Costa Rica, like most tourist-based economies, took a hit during the pandemic as travel came to a standstill. But it aims to bounce back with the launch of its first sustainable tourism bonds.
Costa Rica wants you to invest in Costa Rica. The eco-tourist “Pura Vida” hotspot’s first-ever lifestyle tourism bonds bring a spotlight to the country’s robust sustainability initiatives and aim to boost its economy.
Prior to the pandemic, Costa Rica saw more than a million U.S. visitors every year—about one-third of its tourists in 2019.
Unlike other popular travel destinations, Costa Rica thrives on small family-owned and operated businesses, from hotels and restaurants to tour providers. Unemployment levels during lockdown skyrocketed to nearly 100 percent in beach towns and tourist communities, leading to casualties across the hospitality industry, with many restaurants and hotels closing permanently.
The bonds could help change that, though.
The new bonds are the brainchild of Richard Bexon, co-owner of Namu Travel. His idea was to offer vacation stays and access to permanent residency across the country’s finest luxury resorts as well as developments in the works.
The bonds aren’t timeshares; these are fixed-term investments, most with an internal rate of return of 10 percent or higher—with vacation nights added in to the return.
“Even before the pandemic, it was a slow and difficult process for Costa Rica tourism businesses and entrepreneurs to raise the capital they needed to either set themselves or expand,” Bexon said in a statement.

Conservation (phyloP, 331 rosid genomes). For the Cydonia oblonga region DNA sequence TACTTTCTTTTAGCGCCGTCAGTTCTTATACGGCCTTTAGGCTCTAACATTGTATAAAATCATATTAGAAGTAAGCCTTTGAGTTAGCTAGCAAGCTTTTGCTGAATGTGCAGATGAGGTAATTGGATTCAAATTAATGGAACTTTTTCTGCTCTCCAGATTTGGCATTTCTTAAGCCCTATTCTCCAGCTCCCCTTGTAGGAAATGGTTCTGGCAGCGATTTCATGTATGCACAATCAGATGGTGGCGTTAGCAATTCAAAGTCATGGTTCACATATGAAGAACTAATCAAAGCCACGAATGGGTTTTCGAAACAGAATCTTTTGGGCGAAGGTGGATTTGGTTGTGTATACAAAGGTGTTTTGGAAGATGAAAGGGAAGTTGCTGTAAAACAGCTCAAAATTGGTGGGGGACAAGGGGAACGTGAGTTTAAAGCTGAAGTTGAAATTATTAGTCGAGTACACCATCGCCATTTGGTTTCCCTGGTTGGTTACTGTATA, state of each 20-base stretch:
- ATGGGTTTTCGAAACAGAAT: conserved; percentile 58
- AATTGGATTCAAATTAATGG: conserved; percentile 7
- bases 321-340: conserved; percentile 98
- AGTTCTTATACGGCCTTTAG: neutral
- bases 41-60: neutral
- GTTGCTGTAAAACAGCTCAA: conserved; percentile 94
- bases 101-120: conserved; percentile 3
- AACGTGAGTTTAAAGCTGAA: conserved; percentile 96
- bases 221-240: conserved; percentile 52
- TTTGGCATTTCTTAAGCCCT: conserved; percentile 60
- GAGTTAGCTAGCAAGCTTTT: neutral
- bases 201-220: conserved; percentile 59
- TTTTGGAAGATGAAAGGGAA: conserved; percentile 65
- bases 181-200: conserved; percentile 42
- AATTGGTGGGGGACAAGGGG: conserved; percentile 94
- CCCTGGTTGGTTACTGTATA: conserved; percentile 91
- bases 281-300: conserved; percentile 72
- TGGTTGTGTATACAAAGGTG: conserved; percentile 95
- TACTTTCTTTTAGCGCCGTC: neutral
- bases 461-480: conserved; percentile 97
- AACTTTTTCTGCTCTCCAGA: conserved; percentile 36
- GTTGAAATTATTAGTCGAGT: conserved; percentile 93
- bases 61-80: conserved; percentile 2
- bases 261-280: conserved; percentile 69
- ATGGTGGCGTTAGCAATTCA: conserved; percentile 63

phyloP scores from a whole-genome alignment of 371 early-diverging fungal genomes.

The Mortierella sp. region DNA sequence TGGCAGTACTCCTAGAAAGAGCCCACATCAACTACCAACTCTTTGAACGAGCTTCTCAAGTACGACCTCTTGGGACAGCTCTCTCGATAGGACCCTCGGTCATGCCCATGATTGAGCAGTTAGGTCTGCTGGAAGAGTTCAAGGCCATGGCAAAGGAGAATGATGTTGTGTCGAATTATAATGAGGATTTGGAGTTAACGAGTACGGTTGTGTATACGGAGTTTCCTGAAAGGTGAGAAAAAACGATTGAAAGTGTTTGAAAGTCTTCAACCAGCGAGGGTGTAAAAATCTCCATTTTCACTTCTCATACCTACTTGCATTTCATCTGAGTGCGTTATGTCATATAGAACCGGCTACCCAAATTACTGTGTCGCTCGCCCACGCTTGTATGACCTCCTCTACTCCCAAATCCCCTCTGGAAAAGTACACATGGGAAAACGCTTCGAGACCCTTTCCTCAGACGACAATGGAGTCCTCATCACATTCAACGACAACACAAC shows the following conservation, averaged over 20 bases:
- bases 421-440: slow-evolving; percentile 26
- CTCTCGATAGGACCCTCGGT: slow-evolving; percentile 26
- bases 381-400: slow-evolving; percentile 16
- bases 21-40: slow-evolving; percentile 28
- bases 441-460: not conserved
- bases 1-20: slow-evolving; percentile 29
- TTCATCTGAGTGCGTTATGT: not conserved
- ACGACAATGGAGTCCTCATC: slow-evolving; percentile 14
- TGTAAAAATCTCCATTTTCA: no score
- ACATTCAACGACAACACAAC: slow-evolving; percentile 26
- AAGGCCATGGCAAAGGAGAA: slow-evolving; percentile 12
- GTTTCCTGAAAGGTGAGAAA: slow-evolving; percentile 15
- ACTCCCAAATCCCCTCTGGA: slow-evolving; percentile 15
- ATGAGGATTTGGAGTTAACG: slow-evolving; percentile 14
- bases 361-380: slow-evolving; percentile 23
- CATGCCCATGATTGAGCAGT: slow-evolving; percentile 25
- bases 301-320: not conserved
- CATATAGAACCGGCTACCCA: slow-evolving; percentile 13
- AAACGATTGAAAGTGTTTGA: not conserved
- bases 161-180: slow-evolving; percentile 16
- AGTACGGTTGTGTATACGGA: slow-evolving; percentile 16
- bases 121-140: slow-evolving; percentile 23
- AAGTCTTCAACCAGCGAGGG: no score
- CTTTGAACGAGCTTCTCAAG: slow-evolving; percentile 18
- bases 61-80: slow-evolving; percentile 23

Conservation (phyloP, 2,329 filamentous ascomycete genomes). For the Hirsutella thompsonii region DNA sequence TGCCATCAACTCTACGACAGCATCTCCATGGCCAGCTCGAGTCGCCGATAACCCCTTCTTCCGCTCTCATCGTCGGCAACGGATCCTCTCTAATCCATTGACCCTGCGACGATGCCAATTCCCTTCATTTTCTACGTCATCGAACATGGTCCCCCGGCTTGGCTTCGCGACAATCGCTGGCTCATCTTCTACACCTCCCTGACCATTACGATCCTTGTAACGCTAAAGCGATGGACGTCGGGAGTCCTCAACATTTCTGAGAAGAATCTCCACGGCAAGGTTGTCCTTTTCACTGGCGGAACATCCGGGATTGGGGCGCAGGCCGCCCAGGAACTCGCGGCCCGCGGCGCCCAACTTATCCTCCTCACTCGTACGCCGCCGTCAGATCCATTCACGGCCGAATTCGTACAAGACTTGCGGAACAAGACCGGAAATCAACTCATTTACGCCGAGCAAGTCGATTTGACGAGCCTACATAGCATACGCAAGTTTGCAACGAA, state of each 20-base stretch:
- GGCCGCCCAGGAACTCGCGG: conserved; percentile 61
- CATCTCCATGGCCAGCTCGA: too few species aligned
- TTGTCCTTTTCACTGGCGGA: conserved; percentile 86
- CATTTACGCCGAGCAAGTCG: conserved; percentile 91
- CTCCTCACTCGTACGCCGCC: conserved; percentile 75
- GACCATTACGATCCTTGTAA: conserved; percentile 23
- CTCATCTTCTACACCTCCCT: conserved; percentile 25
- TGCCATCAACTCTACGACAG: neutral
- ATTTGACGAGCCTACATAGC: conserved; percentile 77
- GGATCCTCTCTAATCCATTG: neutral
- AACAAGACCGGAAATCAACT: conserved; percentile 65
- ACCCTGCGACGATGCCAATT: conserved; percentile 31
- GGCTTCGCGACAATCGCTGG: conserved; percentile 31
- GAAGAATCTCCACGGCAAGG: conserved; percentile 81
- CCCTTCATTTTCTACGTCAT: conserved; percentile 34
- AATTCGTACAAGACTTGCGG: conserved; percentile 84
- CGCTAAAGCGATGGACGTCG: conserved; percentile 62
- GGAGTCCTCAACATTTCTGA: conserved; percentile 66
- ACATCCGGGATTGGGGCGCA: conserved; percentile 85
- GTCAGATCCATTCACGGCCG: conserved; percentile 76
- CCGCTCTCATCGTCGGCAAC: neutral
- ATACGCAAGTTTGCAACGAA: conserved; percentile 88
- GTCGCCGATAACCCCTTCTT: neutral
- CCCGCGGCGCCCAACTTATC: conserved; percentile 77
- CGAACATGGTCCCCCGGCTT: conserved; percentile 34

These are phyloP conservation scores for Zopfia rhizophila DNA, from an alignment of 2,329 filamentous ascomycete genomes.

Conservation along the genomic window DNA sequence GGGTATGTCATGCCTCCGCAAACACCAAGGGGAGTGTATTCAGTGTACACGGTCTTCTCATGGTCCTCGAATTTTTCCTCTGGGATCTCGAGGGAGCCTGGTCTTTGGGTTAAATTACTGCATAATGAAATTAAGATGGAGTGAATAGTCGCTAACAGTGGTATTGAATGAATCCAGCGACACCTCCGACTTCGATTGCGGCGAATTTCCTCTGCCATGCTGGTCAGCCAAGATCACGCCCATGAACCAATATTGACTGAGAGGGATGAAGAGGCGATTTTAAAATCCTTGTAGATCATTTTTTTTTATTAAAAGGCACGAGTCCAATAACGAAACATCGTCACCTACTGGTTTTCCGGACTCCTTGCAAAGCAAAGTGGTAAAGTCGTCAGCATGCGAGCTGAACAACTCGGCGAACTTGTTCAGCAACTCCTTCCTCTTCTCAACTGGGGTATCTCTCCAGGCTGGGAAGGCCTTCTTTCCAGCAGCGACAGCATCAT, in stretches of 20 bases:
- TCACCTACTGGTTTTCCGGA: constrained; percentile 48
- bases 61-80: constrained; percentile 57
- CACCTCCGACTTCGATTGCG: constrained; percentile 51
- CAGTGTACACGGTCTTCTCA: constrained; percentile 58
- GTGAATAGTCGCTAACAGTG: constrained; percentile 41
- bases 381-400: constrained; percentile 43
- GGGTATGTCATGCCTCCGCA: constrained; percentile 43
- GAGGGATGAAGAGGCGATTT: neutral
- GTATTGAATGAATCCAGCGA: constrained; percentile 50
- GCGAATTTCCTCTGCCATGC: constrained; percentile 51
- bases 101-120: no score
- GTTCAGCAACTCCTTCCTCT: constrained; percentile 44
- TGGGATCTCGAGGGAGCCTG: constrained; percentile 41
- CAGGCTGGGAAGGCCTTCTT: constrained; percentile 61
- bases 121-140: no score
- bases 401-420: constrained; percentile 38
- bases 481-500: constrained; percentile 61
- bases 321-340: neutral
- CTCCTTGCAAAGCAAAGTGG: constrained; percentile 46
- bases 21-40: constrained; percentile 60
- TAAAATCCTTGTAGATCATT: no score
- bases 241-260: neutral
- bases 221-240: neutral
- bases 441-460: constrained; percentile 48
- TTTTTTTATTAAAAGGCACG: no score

According to Blackrock Chairman and CEO Larry Fink, investing in sustainable assets saw a 96 percent increase in 2020, climbing to more than $288 billion globally.
“I believe that this is the beginning of a long but rapidly accelerating transition – one that will unfold over many years and reshape asset prices of every type,” Fink said.
“During the height of the lockdowns last year, I saw so many great businesses here losing everything they have, all the while trying to keep their staff from the breadline and in work. Nobody was giving them a break and something needed to be done,” Bexon said.
“We figured that if we could create some kind of fund for tourism businesses to not only see them and their staff through hard times, but also expand and improve during good times, we could perhaps ensure that what we saw in 2020 would never happen again.”
The bonds aren’t just aimed at boosting business, but also at promoting the country’s environmental commitments. Costa Rica boasts a 98 percent renewable energy rate, more than 25 percent of the country is now protected as parks or reserves, and its forest cover is up to 53 percent after decades of deforestation crippled the country’s lush rainforests.
For Bexon, the bonds offer Costa Rica a unique opportunity in post-Covid times.
“One thing the pandemic has taught us is the importance of a healthy and fulfilling lifestyle, not only financially, but across all aspects of life. There’s no better place than Costa Rica for developing the lifestyle you need for yourself and your loved ones,” Bexon said.
“Sustainable investing provides a new, more comprehensive standard for investing that can potentially provide better outcomes for investors over the long-term.”